Moody’s Investors Service expects that the ocean shipping industry, from carriers to bulk operators, are facing overcapacity. They have a negative outlook for the industry lasting twelve to eighteen months.
Marco Vetulli, a Senior Credit Officer in Moody’s Corporate Finance Group, reportedly said that “The dry bulk sector will likely be hit hardest this year because the segment’s order book equals nearly half of the current capacity, with about 80 percent of the vessels to be delivered over the next two years.”
A Journal of Commerce article about container ship capacity growth states that “Of the 230 ships due for delivery next year, 59 have a nominal container capacity of 10,000 TEUs or more, which will introduce an additional 0.8 million TEUs into this segment. The growth of containerships fleets in the size bracket of 10,000 TEUs or more is already expected to reach 70 percent year-over-year in 2011, and will grow by an additional 57 percent in 2012.”
The oil tanker sector is expected to remain in peril, despite the increase in oil demand over the last year and a half. Moody’s doesn’t expect their recovery to last throughout 2012 or 2013. Moody’s expects demand to weaken and overcapacity to become more of a problem as new ocean carrier vessels are delivered over the next two years.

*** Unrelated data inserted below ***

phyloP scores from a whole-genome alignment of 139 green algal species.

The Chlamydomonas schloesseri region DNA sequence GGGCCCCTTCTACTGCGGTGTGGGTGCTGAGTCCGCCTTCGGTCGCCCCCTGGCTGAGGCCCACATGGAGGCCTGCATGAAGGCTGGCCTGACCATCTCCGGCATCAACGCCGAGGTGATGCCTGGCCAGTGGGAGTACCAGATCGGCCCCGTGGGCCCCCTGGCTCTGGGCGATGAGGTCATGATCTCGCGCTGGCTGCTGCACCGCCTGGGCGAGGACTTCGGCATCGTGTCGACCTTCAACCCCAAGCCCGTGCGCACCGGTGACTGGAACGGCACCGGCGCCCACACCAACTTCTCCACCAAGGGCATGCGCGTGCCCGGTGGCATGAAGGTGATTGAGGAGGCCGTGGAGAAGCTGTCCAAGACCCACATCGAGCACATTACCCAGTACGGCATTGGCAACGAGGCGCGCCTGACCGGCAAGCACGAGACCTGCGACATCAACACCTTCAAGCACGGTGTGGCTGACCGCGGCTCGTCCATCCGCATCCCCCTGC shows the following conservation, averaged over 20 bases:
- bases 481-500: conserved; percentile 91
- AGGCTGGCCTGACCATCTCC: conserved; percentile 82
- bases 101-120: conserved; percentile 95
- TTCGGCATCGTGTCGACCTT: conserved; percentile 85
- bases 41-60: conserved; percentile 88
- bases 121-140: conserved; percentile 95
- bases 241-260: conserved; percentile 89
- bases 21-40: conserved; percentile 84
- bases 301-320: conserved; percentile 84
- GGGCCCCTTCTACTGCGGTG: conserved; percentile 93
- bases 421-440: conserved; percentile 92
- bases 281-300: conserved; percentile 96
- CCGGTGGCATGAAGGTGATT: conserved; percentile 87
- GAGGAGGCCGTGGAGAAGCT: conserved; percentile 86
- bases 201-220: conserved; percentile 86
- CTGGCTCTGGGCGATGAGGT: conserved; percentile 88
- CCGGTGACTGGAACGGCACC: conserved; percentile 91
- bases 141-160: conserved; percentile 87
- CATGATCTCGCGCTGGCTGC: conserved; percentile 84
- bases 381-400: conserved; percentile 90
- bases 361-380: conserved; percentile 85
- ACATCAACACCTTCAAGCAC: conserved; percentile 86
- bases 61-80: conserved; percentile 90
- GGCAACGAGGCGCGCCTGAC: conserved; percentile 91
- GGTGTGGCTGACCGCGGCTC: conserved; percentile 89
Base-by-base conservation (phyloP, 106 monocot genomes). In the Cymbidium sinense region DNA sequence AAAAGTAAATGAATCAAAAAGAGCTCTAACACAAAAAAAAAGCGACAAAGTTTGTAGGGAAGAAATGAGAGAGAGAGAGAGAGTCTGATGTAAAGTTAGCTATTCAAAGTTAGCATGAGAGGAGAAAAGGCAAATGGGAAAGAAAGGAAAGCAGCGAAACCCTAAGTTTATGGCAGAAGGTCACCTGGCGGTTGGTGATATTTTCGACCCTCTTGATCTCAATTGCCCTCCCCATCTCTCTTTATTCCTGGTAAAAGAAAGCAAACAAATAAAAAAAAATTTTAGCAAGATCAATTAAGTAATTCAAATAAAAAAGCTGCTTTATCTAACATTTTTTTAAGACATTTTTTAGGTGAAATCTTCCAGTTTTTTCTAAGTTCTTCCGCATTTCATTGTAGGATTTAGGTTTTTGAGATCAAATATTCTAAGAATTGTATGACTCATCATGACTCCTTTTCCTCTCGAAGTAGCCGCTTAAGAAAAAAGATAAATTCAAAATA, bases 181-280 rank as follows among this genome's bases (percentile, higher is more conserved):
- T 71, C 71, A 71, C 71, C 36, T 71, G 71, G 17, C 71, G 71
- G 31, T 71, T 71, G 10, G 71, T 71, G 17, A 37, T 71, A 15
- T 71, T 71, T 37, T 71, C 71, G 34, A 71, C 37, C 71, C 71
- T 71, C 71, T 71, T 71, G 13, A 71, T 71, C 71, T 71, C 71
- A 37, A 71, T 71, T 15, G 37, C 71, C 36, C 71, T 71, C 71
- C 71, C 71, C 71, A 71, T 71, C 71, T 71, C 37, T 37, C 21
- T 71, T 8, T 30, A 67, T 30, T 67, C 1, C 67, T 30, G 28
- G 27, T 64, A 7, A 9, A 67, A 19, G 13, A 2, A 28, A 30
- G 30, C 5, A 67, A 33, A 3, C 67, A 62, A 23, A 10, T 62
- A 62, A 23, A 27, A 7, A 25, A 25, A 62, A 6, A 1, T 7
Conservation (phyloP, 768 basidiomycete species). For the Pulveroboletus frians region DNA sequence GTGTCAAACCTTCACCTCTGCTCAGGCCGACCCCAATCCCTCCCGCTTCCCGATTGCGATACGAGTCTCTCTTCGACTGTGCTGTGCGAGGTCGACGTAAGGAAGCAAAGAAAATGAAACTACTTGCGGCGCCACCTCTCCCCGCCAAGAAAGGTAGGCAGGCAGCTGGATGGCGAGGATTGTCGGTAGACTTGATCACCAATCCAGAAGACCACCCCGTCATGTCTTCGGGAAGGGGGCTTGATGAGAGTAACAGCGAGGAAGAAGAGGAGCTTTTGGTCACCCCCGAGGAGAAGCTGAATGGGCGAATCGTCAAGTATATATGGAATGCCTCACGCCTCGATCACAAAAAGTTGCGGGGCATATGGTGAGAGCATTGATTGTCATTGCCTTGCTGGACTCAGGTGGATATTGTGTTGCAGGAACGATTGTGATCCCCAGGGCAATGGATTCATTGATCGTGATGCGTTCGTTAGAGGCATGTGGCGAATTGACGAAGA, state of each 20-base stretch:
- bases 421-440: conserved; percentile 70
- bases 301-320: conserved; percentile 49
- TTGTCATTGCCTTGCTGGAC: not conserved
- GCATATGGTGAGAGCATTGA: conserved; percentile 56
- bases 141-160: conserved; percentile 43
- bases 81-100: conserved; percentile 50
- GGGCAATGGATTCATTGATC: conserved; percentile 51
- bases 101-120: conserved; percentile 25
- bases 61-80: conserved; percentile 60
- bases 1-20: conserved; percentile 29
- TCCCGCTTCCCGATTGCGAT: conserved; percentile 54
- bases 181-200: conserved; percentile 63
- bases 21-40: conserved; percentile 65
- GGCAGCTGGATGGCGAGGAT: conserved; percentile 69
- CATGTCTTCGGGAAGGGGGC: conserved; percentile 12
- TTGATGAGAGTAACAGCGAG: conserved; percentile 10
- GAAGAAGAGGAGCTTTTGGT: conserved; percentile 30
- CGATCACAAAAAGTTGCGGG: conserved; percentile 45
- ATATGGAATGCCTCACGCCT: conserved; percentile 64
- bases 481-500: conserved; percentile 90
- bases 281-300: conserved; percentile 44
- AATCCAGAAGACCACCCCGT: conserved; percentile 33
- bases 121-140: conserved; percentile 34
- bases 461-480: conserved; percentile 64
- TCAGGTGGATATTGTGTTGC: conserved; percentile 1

Earnings so far in 2011 have been favorable, but the balance of supply and demand that ocean freight companies have been enjoying, is not expected to last forever. They also reportedly said that “the supply chain disruptions caused by the earthquake and tsunami in Japan in March will be short-lived and volume will recover to pre-earthquake levels in the fourth quarter.”
Despite a negative outlook, the retail sector is expecting increased in import volume. The National Retail Federation and Hackett Associates said in their monthly Global Port Tracker that they expect the volume at US container ports to rise to “double digits this fall. “With the economy facing continuing challenges, retailers are managing their inventory levels carefully,” said Jonathan Gold, NRF Vice President for Supply Chain and Customs Policy. “But the increases in import volume expected this fall are a clear sign that retailers are confident consumer demand will be there in the fourth quarter.”
Ben Hackett, founder of Hackett Associates, an expert maritime industry advisor and researcher, said that “The low level of inventories-to-sales ratios suggest that import container flows will continue at their suppressed levels for the summer. On the bright side, there will be no imminent boom or bust in volumes as we experienced in 2007 and 2010.”